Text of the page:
I made a thing which involves a FIR filter, and in that process I cobbled together some random numbers for the convolution which I figured would work the way I wanted.

Now I want to be able to take what I "designed", and fiddle with it in a domain which gives me more control. Like in a filter design tool, or as the combination of trig functions with parameters I can twiddle with more coordination.

One candidate is a windowed sum of sinc() functions -- DSP Lego bricks that those are -- but maybe I can do better given the specifics.

Here are the specifics:

I have a buffer (real numbers), and I repeatedly convolve that buffer with a kernel handed down from the gods (meaning: I typed random numbers until something cool happened). The kernel is asymmetric, so some frequencies are pushed along the while others are more stationary, and some frequencies have a small amount of gain, so they grow exponentially until they fall of the end.

So what I'd like is a design technique where I can apply small gain in some frequency bands, attenuation in others, and varying degrees of phase shift as well. And the ability to fiddle with that until I have what I like the look of.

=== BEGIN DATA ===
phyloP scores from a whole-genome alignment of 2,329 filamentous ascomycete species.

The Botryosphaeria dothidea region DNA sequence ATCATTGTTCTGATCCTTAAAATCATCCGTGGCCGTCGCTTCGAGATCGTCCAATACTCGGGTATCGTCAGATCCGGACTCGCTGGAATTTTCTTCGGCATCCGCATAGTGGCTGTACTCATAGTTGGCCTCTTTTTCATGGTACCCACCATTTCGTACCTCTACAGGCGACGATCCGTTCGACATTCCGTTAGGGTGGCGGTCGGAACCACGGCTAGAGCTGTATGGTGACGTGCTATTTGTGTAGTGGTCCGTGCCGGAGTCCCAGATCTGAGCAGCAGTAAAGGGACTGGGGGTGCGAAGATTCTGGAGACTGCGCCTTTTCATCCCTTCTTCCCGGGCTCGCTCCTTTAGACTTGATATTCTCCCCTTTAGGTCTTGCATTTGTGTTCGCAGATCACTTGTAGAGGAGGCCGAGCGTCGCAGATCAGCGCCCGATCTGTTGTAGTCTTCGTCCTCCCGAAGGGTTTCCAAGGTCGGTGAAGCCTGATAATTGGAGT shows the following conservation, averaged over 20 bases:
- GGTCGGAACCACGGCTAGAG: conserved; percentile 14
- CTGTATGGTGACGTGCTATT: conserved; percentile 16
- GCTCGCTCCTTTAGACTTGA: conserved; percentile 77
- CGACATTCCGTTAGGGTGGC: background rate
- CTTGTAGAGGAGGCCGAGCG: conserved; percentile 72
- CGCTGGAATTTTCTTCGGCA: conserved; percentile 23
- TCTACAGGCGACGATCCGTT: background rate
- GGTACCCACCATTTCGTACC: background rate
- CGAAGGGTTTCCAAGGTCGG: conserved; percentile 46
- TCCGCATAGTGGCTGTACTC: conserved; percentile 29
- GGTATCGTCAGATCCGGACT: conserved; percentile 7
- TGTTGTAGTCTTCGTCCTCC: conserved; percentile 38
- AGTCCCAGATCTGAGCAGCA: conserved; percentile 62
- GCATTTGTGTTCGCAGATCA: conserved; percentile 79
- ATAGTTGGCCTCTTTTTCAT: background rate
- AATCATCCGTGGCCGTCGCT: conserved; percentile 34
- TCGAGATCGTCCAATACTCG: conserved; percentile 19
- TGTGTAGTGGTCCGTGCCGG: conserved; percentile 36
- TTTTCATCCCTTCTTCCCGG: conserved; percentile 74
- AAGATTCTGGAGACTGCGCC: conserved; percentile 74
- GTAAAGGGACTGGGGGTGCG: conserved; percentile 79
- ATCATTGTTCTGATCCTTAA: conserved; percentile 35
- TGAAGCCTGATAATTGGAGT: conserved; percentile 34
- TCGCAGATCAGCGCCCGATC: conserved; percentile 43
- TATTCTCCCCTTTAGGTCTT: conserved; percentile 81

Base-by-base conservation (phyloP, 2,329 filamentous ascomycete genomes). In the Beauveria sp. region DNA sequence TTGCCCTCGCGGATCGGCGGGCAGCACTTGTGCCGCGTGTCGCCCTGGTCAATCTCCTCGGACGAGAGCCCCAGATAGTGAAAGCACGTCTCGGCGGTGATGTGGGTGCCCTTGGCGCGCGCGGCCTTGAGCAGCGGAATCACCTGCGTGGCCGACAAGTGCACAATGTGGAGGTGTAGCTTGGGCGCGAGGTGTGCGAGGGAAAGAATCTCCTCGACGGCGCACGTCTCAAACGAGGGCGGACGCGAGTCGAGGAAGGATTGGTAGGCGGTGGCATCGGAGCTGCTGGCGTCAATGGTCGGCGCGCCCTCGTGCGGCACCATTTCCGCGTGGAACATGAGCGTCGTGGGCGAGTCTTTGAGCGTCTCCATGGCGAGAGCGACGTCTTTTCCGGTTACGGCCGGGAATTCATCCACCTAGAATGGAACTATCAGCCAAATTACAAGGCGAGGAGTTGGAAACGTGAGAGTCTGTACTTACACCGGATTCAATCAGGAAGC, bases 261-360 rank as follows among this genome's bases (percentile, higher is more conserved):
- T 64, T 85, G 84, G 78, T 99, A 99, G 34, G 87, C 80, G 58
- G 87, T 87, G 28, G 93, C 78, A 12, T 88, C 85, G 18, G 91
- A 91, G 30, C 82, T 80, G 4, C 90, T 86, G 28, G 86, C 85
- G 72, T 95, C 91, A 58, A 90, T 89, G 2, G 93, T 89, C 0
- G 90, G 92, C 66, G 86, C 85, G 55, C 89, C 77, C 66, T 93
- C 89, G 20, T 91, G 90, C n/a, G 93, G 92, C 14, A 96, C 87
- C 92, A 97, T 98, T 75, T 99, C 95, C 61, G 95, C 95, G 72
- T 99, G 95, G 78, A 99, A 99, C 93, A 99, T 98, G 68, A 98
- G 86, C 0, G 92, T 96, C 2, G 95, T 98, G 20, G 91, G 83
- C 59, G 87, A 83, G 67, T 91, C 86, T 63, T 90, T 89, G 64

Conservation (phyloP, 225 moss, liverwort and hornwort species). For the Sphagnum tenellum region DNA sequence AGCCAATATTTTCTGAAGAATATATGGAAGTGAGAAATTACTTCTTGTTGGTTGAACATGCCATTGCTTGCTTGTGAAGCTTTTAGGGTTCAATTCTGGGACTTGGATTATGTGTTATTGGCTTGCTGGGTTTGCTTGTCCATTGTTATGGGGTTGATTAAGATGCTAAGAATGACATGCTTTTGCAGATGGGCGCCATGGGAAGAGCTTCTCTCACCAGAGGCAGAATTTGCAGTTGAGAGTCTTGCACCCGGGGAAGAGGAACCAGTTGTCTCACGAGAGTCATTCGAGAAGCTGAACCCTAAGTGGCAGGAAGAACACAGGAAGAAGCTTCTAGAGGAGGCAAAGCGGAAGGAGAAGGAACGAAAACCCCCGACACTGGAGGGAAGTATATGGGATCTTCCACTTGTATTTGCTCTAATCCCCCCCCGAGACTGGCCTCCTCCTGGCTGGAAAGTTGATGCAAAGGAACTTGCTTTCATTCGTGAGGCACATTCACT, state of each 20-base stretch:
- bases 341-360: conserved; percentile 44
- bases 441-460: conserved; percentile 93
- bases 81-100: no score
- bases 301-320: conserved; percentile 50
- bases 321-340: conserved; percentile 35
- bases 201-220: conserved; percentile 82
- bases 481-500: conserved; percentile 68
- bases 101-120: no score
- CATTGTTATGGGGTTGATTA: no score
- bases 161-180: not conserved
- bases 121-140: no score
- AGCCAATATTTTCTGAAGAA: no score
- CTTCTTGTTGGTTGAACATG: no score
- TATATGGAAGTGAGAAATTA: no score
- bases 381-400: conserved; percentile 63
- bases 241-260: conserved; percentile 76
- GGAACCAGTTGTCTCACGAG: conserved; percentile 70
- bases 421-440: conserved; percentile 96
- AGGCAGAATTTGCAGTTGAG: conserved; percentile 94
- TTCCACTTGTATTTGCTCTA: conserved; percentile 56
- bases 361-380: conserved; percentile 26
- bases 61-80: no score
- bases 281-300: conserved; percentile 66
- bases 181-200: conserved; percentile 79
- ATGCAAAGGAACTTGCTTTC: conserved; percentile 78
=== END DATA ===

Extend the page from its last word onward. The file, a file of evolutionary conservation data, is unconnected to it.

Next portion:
No hard engineering constraints, but being able to reproduce what I already have ({0.3, 0.2, 0.75, -0.14, -0.11} but upscaled to 28 taps) is a good starting point.

This is just about poking things and watching the ripples propagate and distort.


1 Answer 1


Sounds exactly like a description of the Matlab filter design tool, or the Python pyfdax tool.

You place zeros close to the unity circle for attenuation; the placement of the zeros is all the mathematical freedom you get in an FIR filter (all the poles are necessarily at z=0+0j).

Putting the poles closer or multiple distributed poles further away from the unit circle allows you to control phase evolution while maintaining a fixed attenuation.

  • $\begingroup$ It took me a while to find a reference, but yeah, I can see how to read phase response (and, I guess, infer group delay) from a list of zeroes that way. I'll try hacking that up as an interface and see if I feel like I'm in control of anything. $\endgroup$
    – sh1
    Commented Jan 18, 2023 at 19:45

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